April 2004 — Asked about the state of the industry, Jack Schwerman, Tankstar USA president and 2003-2004 NTTC chairman, said the industry definitely was improving. The chemical side was especially strong. Capacity had become limited to the point that his company was able to keep trucks loaded on just about every lane. It was a big improvement over the three previous years.

Domestic bulk intermodal activity was ready for a broad expansion, according to speakers at the International Powder and Bulk Solids Conference. Transloading has a strong future because it lowers overall transport costs, provides shortterm storage of inventory closer to the end user, and offers a great deal of flexibility.

October 2004 — With the economy growing steadily, the growing driver shortage had become a very real problem for carriers. The industrywide driver turnover rate reached 116% in the second quarter.

The Department of Homeland Security announced a $21 million grant for the American Trucking Associations' Highway Watch program, which trains highway professionals to identify and report safety and security concerns on US roads.

Soaring steel prices created challenges for tank trailer builders and truck manufacturers. Tire shortages also created problems.

December 2004 — RSPA published a Notice of Proposed Rulemaking in its effort to ban wetlines. The agency said it wanted wetlines purging systems on all tank trailer, both new and already in service.

January 2005 — The magazine name changed to Bulk Transporter from Modern Bulk Transporter.

April 2005 — According to some reports, the launch of ultra low sulfur diesel (ULSD) in 2006 could send fuel prices soaring above $3 a gallon. Biodiesel seemed to be carving out a niche as a promising alternative fuel, but producers were unable to achieve competitive pricing.

July 2005 — Barbara Windsor, Hahn Transportation Inc, was selected as NTTC's first female chairman for the 2005-2006 term. She later served as ATA's first female chairman in 2010-2011.

October 2005 — The Federal Motor Carrier Safety Administration sponsored an operational test to extend satellite tracking and communication coverage to Alaska, which had been the largest uncovered section of the United States. Tank fleets were big participants in the test.

December 2005 — Tank fleets were busy on all fronts during 2005 trying to keep up with demand for transportation. Petroleum shipments were strong, and fleets scrambled to keep up with a construction industry that grew by approximately 3%. Chemical volumes were robust despite the devastation wrought to chemical plants and storage terminals across the Gulf Coast by Hurricanes Katrina and Rita.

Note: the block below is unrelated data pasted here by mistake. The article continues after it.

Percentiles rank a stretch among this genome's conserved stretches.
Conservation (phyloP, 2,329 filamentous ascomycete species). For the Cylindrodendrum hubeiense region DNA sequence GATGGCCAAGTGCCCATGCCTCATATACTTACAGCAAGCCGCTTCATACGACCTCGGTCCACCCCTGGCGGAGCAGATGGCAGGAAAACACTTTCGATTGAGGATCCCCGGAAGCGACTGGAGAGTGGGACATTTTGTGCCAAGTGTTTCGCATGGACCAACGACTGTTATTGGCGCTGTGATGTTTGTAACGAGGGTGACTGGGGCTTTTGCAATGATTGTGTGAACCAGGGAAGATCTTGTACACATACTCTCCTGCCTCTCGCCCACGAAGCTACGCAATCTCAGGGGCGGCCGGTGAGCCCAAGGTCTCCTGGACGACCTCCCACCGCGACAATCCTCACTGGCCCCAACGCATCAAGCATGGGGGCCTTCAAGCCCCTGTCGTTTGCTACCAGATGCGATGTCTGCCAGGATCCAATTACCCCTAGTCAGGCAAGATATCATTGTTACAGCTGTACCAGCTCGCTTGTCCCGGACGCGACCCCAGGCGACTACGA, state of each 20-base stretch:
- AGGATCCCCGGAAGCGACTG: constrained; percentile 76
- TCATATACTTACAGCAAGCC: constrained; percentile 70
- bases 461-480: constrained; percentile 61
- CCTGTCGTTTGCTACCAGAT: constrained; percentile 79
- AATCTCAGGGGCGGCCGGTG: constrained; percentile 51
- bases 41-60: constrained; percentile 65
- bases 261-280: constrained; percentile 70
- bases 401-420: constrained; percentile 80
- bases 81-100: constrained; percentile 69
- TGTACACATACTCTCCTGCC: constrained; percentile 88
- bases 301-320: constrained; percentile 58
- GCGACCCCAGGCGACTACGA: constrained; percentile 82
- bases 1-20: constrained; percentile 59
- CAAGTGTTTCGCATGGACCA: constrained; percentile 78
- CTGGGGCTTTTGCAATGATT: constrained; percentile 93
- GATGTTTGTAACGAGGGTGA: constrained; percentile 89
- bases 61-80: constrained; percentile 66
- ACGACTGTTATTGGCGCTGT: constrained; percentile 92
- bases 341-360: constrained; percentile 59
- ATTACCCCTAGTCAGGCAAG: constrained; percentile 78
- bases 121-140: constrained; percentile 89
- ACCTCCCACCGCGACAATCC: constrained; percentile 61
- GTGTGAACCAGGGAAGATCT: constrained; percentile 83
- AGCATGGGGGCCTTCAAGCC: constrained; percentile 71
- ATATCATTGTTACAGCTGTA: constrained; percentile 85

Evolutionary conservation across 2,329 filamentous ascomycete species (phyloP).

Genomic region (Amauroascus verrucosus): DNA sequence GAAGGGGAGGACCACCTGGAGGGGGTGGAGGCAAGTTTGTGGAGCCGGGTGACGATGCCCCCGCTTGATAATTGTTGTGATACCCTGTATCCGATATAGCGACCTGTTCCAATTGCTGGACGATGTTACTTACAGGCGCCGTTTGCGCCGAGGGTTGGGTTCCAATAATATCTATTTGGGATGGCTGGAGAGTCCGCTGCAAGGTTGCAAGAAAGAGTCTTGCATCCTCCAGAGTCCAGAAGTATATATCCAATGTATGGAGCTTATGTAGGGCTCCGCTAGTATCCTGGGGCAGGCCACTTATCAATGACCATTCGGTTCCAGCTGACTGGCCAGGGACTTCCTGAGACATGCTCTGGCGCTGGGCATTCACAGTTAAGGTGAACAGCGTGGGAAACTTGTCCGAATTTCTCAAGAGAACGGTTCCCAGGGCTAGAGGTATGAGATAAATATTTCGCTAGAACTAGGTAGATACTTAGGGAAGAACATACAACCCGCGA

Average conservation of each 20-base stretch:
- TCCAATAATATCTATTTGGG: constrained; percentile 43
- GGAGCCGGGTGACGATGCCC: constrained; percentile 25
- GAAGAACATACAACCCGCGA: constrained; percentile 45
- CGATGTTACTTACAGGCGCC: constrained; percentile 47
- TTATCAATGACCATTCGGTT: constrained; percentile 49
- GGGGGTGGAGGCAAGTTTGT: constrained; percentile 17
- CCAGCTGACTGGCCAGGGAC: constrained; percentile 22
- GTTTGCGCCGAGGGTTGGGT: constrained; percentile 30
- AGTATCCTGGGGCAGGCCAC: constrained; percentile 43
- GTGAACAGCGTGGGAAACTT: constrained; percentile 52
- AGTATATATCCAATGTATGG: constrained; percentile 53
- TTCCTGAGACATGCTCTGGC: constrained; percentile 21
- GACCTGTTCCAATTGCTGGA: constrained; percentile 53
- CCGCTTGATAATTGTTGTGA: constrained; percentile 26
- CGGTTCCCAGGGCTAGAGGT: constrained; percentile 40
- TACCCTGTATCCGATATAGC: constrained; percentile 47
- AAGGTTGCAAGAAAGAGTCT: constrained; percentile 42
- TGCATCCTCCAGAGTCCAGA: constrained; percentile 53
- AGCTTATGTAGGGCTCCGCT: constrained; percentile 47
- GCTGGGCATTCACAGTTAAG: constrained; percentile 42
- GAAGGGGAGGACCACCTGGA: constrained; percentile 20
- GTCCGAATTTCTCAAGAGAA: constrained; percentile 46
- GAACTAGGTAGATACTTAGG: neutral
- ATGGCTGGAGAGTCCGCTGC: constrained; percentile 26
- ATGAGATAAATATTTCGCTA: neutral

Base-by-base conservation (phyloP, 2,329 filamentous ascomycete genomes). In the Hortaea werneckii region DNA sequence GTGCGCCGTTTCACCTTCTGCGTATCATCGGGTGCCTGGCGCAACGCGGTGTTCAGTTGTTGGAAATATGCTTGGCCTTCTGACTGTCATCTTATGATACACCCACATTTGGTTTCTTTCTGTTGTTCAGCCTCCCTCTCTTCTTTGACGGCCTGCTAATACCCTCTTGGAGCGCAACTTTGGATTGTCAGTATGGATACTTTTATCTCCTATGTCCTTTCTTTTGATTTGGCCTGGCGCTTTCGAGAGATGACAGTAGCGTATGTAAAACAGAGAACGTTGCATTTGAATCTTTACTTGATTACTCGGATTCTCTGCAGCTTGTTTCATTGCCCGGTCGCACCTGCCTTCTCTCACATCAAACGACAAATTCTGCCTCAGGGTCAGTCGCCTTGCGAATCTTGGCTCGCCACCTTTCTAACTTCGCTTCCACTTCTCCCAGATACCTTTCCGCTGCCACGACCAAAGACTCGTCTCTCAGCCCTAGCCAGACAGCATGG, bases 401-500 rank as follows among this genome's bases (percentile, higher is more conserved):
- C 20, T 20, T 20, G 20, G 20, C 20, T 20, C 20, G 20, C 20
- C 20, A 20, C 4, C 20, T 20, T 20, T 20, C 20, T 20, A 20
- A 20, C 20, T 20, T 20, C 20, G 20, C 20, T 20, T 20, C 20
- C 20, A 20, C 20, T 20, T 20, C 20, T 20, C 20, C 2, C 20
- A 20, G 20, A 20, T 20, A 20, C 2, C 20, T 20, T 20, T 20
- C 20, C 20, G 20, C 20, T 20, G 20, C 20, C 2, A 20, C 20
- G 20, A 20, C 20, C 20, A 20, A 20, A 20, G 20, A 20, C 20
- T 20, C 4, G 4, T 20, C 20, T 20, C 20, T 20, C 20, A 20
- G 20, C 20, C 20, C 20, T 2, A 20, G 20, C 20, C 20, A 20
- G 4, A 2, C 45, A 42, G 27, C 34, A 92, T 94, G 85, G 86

July 2007 — Trimac Transportation purchased Logistics Express Inc (Logex), a transporter of liquefied gases such as oxygen, nitrogen, and carbon dioxide.

A sluggish economy posed challenges for tank truck carriers. The economy was projected to grow 1.5% to 2% during 2007. Factors contributing to the economic slowdown included higher fuel prices, tighter credit in the housing market, higher commodity prices, and lower profits in some industry sectors.

October 2007 — To provide a lower-cost alternative to traditional stainless steel used in cargo tanks, Brenner Tank launched a new line of chemical trailer constructed of Lean Duplex, a low alloyed grade of stainless steel with a yield strength twice that of 316 and 304 stainless steel.

December 2007 — Three Cargo Tank Rollover Prevention Summits in late 2007 drew enthusiastic participation from the tank truck industry. The latest DOT research suggested that six to seven truck rollovers occur every day across the United States, and drivers were the most critical factor in preventing rollovers.

January 2008 — Economists focusing on the trucking sector at the Business and Market Planning Summit said the outlook would improve during 2008, but the big recovery wouldn't come until 2009.

April 2008 — With a federal mandate for the United States to use nine billion gallons of renewable fuels in 2008 and 36 billion gallons by 2022, tank fleets were busy hauling ethanol and growing volumes of biodiesel. Kenan Advantage Group launched KAG Ethanol Logistics and opened a state-of-the-art storage terminal and transload facility in Manly, Iowa.

May 2008 — The cover story in Bulk Transporter was on American Tank Service LLC, a small oilfield hauler in western Kansas. Coverage of oilfield hauling had been growing slowly through the decade.

July 2008 — Tank truck carriers got some welcome economic news during the NTTC Annual Conference. American Trucking Associations Chief Economist Bob Costello said tank truck fleets were outperforming most of the rest of trucking. In addition, tank truckloads had grown by almost 7% during the first quarter of the year.

October 2008 — Dennis Shirar, a driver for Heritage Transport LLC, was named the 2008 National Truck Driving Grand Champion in the ATA's National Truck Driving Championships.